Tuesday, September 2, 2008

Root Words on Plants and an Interview

A list of root words to help you understand the vocabulary of plants.

a- = without; -pomo = fruit (apomixis: the asexual production of seeds)

anth- = a flower (anther: the terminal pollen sac of a stamen, inside which pollen grains with male gametes form in the flower of an angiosperm)

carp- = a fruit (carpel: The female reproductive organ of a flower, consisting of the stigma, style, and ovary)

coleo- = a sheath; -rhiza = a root (coleorhiza: the covering of the young root of the embryo of a grass seed)

di- = two (dioecious: referring to a plant species that has staminate and carpellate flowers on separate plants)

dorm- = sleep (dormancy: a condition typified by extremely low metabolic rate and a suspension of growth and development)

endo- = within (endosperm: a nutrient-rich tissue formed by the union of a sperm cell with two polar nuclei during double fertilization, which provides nourishment to the developing embryo in angiosperm seeds)

epi- = on, over (epicotyl: the embryonic axis above the point at which the cotyledons are attached)

gamet- = a wife or husband (gametophyte: the multicellular haploid form in organisms undergoing alternation of generations, which mitotically produces haploid gametes that unite and grow into the sporophyte generation)

hypo- = under (hypocotyl: the embryonic axis below the point at which the cotyledons are attached) mega- = large (megaspore: a large, haploid spore that can continue to grow to eventually produce a female gametophyte)

micro- = small (microspore: a small, haploid spore that can give rise to a haploid male gametophyte)

peri- = around; -carp = a fruit (pericarp: the thickened wall of fruit)

proto- = first; -plast = formed, molded (protoplast: the contents of a plant cell exclusive of the cell wall)

scutell- = a little shield (scutellum: a specialized type of cotyledon found in the grass family)

sporo- = a seed; -phyto = a plant (sporophyte: the multicellular diploid form in organisms undergoing alternation of generations that results from a union of gametes and that meiotically produces haploid spores that grow into the gametophyte generation)

stam- = standing upright (stamen: the pollen-producing male reproductive organ of a flower, consisting of an anther and filament)

uni- = one (unisexual flower: a flower missing either stamens or carpels)

An Interview with Botanist Linda Graham

Professor Linda Graham is a time traveler. By peering through microscopes at fossils of the earliest plants and their closest living relatives, Dr. Graham looks back a half–billion years to investigate a major breakthrough in the history of life: the origin of land plants from their aquatic algal ancestor. Those early plants were the first macroscopic creatures on land. In addition to her research on the origin and early diversification of land plants, Graham and her students study how plants, especially mosses, continue to have an enormous impact on the biosphere today. Dr. Graham, who is a professor of botany and environmental studies at the University of Wisconsin–Madison, is also a gifted teacher, and the interview that follows offers some sage advice for why the study of biological diversity is an important part of your education.

What is the ancestor of land plants?

Plants originated from a particular group of green algae known as charophyceans. The evidence is very strong that these ancestors had already acquired some degree of complexity in terms of being able to branch. They also had some reproductive complexities that were probably inherited by the earliest land plants as well.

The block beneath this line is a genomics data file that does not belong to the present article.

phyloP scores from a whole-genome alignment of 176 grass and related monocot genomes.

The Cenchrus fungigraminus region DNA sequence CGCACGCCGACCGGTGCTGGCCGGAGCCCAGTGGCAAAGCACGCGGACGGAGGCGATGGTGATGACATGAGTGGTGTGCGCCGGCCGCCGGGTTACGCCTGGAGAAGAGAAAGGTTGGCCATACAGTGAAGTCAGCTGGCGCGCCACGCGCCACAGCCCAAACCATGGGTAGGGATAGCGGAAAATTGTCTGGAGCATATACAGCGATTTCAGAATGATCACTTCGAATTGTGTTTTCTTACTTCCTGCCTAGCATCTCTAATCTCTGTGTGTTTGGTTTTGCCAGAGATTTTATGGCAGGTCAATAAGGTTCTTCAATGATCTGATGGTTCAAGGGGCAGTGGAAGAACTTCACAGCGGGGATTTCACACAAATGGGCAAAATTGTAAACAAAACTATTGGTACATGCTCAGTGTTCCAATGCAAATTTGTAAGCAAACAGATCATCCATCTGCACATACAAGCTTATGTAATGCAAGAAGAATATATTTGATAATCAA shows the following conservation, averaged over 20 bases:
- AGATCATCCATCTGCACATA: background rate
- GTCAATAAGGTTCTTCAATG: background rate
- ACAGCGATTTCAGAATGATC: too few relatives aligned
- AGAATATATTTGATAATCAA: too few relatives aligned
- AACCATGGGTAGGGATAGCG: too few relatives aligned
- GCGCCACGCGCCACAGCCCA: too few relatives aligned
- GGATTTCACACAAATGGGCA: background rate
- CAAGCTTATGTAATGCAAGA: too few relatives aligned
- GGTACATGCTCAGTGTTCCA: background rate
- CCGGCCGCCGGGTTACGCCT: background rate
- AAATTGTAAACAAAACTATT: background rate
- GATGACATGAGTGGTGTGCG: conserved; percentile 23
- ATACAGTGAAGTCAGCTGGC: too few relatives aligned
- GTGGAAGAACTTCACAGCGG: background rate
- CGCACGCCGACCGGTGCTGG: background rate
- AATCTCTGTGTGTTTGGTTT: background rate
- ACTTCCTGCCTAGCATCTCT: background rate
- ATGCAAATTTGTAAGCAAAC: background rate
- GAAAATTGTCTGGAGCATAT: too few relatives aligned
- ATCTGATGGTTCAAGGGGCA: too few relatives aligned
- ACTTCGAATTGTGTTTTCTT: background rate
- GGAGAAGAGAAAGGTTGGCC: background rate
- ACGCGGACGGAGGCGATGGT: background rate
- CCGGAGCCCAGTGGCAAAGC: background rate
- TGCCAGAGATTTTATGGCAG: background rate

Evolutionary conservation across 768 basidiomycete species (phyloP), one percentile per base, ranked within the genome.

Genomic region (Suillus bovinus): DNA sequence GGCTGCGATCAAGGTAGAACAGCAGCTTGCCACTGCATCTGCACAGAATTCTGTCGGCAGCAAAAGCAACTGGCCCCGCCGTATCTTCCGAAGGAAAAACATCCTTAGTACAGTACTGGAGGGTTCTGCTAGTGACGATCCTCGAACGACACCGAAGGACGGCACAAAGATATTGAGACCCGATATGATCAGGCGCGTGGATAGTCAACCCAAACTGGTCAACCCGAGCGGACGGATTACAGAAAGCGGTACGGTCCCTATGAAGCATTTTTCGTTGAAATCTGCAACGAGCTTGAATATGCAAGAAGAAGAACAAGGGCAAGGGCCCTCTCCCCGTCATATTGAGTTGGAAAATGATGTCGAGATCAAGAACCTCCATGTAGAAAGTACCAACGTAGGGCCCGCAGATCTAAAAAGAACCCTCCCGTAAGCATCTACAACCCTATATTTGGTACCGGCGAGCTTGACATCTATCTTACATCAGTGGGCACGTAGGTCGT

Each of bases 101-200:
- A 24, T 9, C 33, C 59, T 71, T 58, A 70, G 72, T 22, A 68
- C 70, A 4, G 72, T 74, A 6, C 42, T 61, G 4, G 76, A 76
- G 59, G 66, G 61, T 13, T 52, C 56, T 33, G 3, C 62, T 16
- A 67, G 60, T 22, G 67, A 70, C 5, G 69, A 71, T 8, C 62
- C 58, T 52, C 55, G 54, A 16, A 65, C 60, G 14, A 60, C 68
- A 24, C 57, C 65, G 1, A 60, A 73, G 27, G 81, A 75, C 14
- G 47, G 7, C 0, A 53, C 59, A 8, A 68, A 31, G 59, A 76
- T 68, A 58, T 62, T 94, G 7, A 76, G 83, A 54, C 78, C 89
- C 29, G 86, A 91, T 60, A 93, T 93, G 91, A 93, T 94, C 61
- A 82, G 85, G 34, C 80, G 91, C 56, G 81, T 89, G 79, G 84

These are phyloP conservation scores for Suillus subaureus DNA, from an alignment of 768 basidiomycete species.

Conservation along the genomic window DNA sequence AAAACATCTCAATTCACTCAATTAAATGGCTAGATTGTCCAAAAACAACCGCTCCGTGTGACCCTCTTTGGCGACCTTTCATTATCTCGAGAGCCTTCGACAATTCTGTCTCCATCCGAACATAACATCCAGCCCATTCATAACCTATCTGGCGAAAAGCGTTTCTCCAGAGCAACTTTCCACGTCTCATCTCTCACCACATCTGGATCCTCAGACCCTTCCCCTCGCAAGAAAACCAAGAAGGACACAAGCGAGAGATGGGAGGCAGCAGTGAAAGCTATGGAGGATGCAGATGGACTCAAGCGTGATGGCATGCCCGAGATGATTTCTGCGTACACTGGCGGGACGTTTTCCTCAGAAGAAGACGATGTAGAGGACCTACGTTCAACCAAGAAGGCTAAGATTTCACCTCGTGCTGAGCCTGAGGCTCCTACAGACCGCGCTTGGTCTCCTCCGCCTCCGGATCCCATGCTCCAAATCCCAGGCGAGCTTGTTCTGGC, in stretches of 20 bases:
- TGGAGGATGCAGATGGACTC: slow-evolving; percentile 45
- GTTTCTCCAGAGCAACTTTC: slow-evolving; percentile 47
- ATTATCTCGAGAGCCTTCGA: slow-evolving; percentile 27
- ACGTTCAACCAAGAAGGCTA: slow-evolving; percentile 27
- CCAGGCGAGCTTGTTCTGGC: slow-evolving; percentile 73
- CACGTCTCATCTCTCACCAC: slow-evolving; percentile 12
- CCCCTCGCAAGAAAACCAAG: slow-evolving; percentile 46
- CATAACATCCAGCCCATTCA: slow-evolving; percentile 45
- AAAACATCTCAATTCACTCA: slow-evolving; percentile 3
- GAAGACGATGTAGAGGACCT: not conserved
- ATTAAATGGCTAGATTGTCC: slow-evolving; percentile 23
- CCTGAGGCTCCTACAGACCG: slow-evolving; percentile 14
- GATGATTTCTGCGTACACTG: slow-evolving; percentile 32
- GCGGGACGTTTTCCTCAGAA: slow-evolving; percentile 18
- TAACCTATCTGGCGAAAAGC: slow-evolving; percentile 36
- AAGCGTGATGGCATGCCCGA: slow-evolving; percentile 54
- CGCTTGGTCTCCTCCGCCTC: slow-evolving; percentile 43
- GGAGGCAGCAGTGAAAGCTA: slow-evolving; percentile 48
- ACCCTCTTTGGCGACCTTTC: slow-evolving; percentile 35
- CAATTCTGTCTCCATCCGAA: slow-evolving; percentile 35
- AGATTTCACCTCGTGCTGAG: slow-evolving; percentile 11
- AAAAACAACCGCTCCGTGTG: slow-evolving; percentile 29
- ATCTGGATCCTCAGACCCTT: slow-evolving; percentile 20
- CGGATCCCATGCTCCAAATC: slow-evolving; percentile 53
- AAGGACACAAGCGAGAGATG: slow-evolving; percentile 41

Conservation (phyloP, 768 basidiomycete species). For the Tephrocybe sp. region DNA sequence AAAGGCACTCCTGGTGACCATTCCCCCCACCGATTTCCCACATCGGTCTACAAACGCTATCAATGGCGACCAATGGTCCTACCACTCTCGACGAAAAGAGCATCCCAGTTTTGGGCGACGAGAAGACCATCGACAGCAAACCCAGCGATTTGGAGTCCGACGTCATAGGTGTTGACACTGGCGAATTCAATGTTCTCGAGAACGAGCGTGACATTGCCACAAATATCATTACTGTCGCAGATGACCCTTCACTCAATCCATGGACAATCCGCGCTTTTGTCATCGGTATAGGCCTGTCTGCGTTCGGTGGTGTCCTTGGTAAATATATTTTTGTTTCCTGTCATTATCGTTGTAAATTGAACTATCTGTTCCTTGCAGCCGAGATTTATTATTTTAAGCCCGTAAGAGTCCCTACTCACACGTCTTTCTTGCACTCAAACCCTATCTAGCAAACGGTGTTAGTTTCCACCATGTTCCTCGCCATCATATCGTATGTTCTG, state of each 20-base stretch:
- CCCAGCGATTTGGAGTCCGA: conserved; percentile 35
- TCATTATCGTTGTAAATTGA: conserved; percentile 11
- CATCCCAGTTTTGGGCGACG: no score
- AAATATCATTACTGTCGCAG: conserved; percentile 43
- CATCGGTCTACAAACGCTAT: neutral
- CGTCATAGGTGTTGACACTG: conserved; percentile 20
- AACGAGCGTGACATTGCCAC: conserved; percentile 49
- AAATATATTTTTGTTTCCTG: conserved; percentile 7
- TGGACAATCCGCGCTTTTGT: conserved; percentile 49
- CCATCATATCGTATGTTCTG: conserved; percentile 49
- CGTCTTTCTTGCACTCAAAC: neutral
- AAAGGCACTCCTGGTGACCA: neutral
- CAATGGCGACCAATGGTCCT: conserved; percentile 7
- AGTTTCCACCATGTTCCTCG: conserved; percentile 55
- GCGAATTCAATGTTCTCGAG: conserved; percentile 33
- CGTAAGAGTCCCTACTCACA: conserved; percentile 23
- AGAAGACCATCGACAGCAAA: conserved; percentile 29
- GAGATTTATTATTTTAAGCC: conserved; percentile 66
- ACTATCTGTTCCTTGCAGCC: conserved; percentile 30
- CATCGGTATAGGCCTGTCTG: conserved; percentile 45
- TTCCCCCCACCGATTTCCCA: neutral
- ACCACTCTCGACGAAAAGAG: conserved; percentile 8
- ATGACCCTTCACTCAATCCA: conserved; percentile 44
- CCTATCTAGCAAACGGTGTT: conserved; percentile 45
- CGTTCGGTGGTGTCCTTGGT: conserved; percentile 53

How long ago did this origin of land plants from algae occur?

The origin of land plants is still somewhat controversial in terms of timeline. The consensus among the paleobotanical community is that there were plants on the terrestrial surface at about 475 million years ago. This conclusion is based on evidence from fossil spores and other types of fossilized plant material. However, some of my colleagues have found fossil spores that they believe to have originated from land plants that lived as far back as 500 million years ago, in the mid–Cambrian period. I predict that in the future we will extend the origin of land plants back in time to at least the mid–Cambrian, perhaps even further back.

Which living plants do you think are most similar to the earliest land plants?

The molecular evidence indicates that the bryophytes—liverworts, hornworts, and mosses—are the oldest branches of the plant kingdom. And yet no one had found complete fossils of plants similar to bryophytes that were older than fossils of early vascular plants—plants with veins that transport water and nutrients—which the molecular data indicate diverged after bryophytes. That just didn't make sense. The standard explanation for the absence of early bryophyte fossils was that they just didn't preserve well. However, I knew that bryophytes produced spores and suspected that they produced other resistant materials as well. So, we wanted to test the idea that bryophytes have materials that could fossilize.

How did you do that?

We used two techniques to try to mimic the effects of degradation that would occur when a plant dies and falls into a water body and becomes partially degraded by microbial action. First, we treated living bryophyte material with an extreme technique known as acetolysis that combines high heat with strong acids. This is the same technique that the paleobotanists use to extract spores from rocks. We hypothesized that any plant material that would survive such an extreme treatment was fossilizable and should appear in a fossil record. Some of our colleagues argued that we might actually be generating resistant materials by such extreme treatment. So we added rotting techniques to our repertoire. We would leave our living bryophyte material in moist soil for months, and then retrieve the material and see what was left. Amazingly, the same types of resistant bryophyte materials that stood up to acetolysis also survived the more gentle process of rotting. And amazingly, those bits and pieces that survived rotting and acetolysis looked like some scrappy fossils of very ancient origin that people simply didn't recognize as being plant material.

And some of those fossil fragments are older than vascular plants?